I want to call it installing a tapcon, but what is the name of the part you screw in instead, helix?

@Barkydog, are you looking for “heli-coil?” That is one of the main brand names of those kinds of thread repair products. It might have been the first - I don’t know, but heli-coil does tend to get used generically - like some people use “coke” for “soda” (but then that tells you I’m from the northeast or similar place).

Perhaps. The aluminum pans I’ve seen have deep threads, like the ones on my daughter’s Civics, and could easily be helicoiled, but perhaps there are some that cannot. Although I’d think that even ones with minimal threads could be oversized.

“Worn out” is far from accurate in describing the condition of the threads. Trashed seems more appropriate. If the soft sealing washer is replaced at each oil change and the bolt pulled snug there should be no problem with leaking in the short term or stripped threads in the long term.

Cig, you made me laugh. When I went in the military I discovered “Coke” was called “tonic” in some parts of the U.S. I learned a few other regional “generic names” too, but they’re not for a family forum. :slight_smile:

mtnbike, I’ve never heard that one. (And now we have to get to semantics). Do you mean the brand “Coca-Cola” was called “tonic?” Or that “soda/pop/coke” is called tonic as a generic name? Of course, having said I haven’t heard that one probably also gives away some geography. I wonder if that usage descends from when cola syrup was sold as a stomach remedy. Of course, my mom still uses it as a stomach remedy - flat cola. I’ve given it to my own kids for that reason! (Talk about a thread hi-jacking).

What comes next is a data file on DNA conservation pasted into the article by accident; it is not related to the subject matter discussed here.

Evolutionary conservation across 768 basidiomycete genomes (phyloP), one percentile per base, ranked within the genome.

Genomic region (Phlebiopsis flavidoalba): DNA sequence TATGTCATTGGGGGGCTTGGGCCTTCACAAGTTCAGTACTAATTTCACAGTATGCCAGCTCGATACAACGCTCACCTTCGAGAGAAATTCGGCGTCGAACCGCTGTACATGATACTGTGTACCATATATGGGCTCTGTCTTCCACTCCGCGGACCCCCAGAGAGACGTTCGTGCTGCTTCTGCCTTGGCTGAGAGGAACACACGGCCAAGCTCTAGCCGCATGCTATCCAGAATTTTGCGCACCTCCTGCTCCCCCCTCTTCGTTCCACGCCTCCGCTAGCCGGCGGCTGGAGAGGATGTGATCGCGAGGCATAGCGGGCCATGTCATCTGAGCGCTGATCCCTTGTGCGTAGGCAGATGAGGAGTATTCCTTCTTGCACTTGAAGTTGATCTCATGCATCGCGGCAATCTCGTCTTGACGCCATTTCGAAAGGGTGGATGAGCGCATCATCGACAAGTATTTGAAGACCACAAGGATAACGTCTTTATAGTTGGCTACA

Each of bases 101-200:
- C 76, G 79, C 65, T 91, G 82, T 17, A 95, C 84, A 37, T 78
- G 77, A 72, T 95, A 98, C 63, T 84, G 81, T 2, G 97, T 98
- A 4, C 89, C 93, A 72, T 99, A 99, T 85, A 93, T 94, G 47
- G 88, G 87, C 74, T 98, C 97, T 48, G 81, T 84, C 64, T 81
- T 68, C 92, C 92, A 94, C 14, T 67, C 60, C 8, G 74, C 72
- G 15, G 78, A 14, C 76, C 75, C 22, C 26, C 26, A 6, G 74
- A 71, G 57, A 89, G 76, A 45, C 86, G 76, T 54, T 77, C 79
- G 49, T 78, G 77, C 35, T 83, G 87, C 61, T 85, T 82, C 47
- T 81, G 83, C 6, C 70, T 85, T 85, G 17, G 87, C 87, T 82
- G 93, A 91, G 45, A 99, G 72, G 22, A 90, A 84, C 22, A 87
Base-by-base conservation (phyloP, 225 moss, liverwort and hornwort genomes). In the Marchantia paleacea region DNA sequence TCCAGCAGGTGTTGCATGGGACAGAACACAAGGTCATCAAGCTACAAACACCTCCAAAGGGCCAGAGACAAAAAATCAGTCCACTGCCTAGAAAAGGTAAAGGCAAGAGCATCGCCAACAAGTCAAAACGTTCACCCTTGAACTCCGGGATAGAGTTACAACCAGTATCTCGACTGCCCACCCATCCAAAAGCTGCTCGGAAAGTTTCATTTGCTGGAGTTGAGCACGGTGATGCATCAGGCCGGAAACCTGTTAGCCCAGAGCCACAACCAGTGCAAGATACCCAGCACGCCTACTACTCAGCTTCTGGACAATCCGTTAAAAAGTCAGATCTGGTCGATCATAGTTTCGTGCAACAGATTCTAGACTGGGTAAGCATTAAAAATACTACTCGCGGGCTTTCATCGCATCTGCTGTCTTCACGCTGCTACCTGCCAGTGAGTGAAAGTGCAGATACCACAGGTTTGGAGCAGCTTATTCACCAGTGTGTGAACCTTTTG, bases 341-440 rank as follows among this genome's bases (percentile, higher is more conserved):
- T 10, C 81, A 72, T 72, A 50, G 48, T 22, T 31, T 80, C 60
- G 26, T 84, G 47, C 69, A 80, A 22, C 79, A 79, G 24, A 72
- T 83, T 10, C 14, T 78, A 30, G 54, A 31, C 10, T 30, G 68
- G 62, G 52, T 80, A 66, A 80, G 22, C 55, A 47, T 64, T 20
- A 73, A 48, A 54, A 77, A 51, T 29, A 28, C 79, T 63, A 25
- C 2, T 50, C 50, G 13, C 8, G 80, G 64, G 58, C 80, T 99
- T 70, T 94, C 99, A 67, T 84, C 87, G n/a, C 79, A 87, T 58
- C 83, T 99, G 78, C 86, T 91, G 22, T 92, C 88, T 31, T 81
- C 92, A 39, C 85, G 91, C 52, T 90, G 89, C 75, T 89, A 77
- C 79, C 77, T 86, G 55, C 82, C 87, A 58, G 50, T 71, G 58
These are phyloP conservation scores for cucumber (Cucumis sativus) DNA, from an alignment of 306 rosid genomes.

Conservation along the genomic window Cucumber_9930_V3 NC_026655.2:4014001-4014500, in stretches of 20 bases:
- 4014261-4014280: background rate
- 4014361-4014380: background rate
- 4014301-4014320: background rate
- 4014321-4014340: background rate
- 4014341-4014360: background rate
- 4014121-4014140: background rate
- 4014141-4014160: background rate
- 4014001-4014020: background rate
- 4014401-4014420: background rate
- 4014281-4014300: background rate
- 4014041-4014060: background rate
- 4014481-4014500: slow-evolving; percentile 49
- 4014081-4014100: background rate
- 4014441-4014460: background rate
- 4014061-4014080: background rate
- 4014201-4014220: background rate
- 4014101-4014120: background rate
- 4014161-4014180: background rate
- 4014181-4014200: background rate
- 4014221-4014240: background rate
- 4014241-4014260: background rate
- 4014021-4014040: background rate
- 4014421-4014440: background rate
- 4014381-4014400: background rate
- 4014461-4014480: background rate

All of the variety of drinks we call “soda” in NH are in some places called “tonic”.
I prefer coke flat. It may stem from my youth. My dad’s retail store had a soda fountain, and in those days they bought the syrup from Coke and added the water at the point of purchase. My dad used to bring the syrup home when we were sick to calm our stomachs.

"My dad used to bring the syrup home when we were sick to calm our stomachs. "

And it worked didn’t it? I don’t know when it stopped but you did used to be able to buy bottles of cola syrup in the drug stores. It has to be better than pepto bismol which my mother also used on occasion. It only worked because it it made me throw up. (Sorry for that).

Yup, it worked…
Pepto Bismol always had that effect on me too. Never could stand stomach the stuff.

I never heard Tonic used for Soda until I moved to NH. It’s very common in Boston.

Down south they use Pop. I grew up using Soda.

Coke was used for any cola drink…then came the Coke lawsuit against Pepsi.

Ah, pop! I remember now!

Pop is still used From the Buffalo area through the midwest.
To get the old drain pluyg out I would lock a big Visegrip straight on and turn and pull at the same time.